House of leaves (Mark Z. Danielewski, 2000)


House of leaves, by Mark Z. Danielewski (2000).

Score: a one-of-a-kind book.

House of leaves is not for you.

House of leaves is a book about a guy who finds a manuscript about a film that does not exist about a house that’s haunted as hell. It’s a book that’s a labyrinth. It looks really confusing, but it’s not really. The in-universe book is written by Zampanò, a blind film critic and scholar that writes like a freshman and knows it, and these passages are in Times New Roman. The manuscript is found by Johnny Truant, a sleazy assistant at a tattoo parlor, who nevertheless can keep up with Zampanò’s nonsense, and is increasingly affected and haunted by the manuscript. His passages are written in Courier New. Meanwhile, Zampanò describes the events in the plot of a documentary called The Navidson Record, to which he provides a gargantuan amount of references from other scholars, film critics, journalists and pretty much anyone who had anything to say about anything and a soapbox that was tall enough. Despite the fact that no one else in real life has ever heard about Navidson or the house at Ash Tree Lane. Navidson moves there with his family looking for a peaceful life, only to find out the house they bought is bigger on the inside than the outside, and contains a huge, shifting, pitch-black maze.

House of leaves is many things: it was marketed as a cosmic horror story, while some people see it’s more prominently a love story, and what I think it is more prominently is a huge fuck you to the world of academia and scholarly writing. I never thought a parody of scholastic and pedantry could be a thing, but so it goes. Zampanò is shameless about quoting primary sources he never read, adding huge chunks of unrelated ravings about random topics to already fat and excessive footnotes or defending outlandish and clichéd theses, along with the unnecessary quotes in exotic languages that Johnny complains so much about. This was the late 90s and Google Translate didn’t exist. If you’re not familiar with how these intellectuals and smart people roll, you’re going to miss out on a lot.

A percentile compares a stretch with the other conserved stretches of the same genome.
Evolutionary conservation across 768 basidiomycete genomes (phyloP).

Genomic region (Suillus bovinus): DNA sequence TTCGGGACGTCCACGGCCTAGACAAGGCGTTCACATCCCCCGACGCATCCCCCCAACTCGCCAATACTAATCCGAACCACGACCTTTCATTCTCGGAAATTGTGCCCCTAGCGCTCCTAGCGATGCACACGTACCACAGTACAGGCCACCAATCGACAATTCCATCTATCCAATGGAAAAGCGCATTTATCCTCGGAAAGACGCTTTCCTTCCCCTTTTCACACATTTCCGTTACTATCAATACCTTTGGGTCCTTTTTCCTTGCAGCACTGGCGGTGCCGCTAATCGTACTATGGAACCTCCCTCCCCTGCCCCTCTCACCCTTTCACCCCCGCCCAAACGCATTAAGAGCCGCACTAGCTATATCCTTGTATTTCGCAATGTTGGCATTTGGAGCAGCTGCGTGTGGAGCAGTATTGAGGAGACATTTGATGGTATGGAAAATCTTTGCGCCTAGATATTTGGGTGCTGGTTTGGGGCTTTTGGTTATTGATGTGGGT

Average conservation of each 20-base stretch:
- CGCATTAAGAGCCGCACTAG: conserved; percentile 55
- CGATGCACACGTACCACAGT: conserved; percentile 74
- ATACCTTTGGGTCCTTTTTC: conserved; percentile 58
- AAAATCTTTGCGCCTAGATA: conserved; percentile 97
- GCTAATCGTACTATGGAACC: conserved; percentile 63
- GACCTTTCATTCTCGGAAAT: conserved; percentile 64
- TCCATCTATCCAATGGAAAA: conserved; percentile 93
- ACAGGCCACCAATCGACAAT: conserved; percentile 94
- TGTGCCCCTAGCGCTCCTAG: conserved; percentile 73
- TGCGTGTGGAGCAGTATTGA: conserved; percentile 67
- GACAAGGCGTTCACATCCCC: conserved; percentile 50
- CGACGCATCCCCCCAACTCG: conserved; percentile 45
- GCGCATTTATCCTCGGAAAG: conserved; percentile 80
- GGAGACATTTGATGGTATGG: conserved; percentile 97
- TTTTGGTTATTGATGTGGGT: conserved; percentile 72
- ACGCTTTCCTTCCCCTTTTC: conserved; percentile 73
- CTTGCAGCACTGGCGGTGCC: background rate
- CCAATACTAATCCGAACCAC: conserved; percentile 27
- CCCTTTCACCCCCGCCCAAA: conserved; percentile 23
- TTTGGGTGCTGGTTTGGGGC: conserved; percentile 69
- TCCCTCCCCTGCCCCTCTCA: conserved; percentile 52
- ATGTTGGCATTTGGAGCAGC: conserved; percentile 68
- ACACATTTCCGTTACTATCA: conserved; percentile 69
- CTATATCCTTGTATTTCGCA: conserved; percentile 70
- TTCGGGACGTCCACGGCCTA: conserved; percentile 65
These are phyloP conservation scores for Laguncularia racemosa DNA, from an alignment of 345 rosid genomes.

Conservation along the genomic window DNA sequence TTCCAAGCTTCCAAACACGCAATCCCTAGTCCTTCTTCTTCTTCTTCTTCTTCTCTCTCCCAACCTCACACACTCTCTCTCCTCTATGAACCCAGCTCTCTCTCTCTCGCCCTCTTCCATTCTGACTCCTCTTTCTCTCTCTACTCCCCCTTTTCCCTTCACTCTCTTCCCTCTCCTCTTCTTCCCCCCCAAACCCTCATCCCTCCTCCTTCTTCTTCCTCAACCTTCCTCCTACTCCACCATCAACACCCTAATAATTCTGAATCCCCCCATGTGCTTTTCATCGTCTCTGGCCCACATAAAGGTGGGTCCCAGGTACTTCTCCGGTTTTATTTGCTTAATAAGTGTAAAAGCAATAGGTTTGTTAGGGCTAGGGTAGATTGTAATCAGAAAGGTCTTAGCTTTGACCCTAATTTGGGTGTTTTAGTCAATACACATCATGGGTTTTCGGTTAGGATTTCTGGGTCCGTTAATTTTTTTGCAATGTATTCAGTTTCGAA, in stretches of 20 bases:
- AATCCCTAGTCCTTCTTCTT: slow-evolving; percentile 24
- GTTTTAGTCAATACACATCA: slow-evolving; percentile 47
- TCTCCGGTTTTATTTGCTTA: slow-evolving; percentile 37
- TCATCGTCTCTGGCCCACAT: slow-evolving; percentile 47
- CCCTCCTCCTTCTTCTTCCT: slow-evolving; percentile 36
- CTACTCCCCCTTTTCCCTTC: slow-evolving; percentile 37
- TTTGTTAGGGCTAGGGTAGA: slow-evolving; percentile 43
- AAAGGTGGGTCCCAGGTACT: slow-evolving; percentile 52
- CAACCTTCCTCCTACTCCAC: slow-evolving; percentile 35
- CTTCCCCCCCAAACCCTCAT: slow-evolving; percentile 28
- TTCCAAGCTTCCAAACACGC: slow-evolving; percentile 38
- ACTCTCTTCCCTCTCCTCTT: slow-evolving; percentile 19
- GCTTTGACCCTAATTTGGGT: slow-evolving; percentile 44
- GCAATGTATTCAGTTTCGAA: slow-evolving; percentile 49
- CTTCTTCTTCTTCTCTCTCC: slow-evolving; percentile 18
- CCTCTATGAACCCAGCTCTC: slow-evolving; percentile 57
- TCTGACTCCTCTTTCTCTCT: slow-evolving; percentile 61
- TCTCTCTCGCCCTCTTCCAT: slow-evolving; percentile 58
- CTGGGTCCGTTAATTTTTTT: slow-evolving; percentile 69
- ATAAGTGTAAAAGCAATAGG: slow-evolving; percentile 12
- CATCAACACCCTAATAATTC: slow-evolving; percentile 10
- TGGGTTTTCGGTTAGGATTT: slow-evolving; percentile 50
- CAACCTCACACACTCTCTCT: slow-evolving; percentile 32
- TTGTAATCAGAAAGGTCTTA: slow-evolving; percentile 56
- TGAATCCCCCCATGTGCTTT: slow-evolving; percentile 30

But the mindfuck goes further. Every single instance of the word “house”, in any language and anywhere on the book is printed in blue, and no unambiguous explanation has been given. Some pages are half blank, with upside-down or mirrored text. And it’s not done just because. The chapter that develops the theme of the labyrinth has extremely confusing footnote structure, to the point it has different columns that must be read in different orders and footnote marks that lead to the beginning of the passage all over, like it’s described that real mazes have. The passage that introduces the Minotaur opens with a paragraph shaped like a key and closes with one that resembles a lock. And seriously, make what you will of Johnny, I’ve just given up already.

Because I’m convinced that it’s also a huge fuck you to people who like to give confusing or obscure stories weird interpretations and conspiracy theorists in general. Danielewski is out for you too, guys. “House” is always written in blue to screw with you and in the end it’s just a novel.

A friend who is skeptical of it asked me: “would it still be worth reading without all the weird layout and colours?” and the answer is still the same. It wouldn’t be the same book without them.

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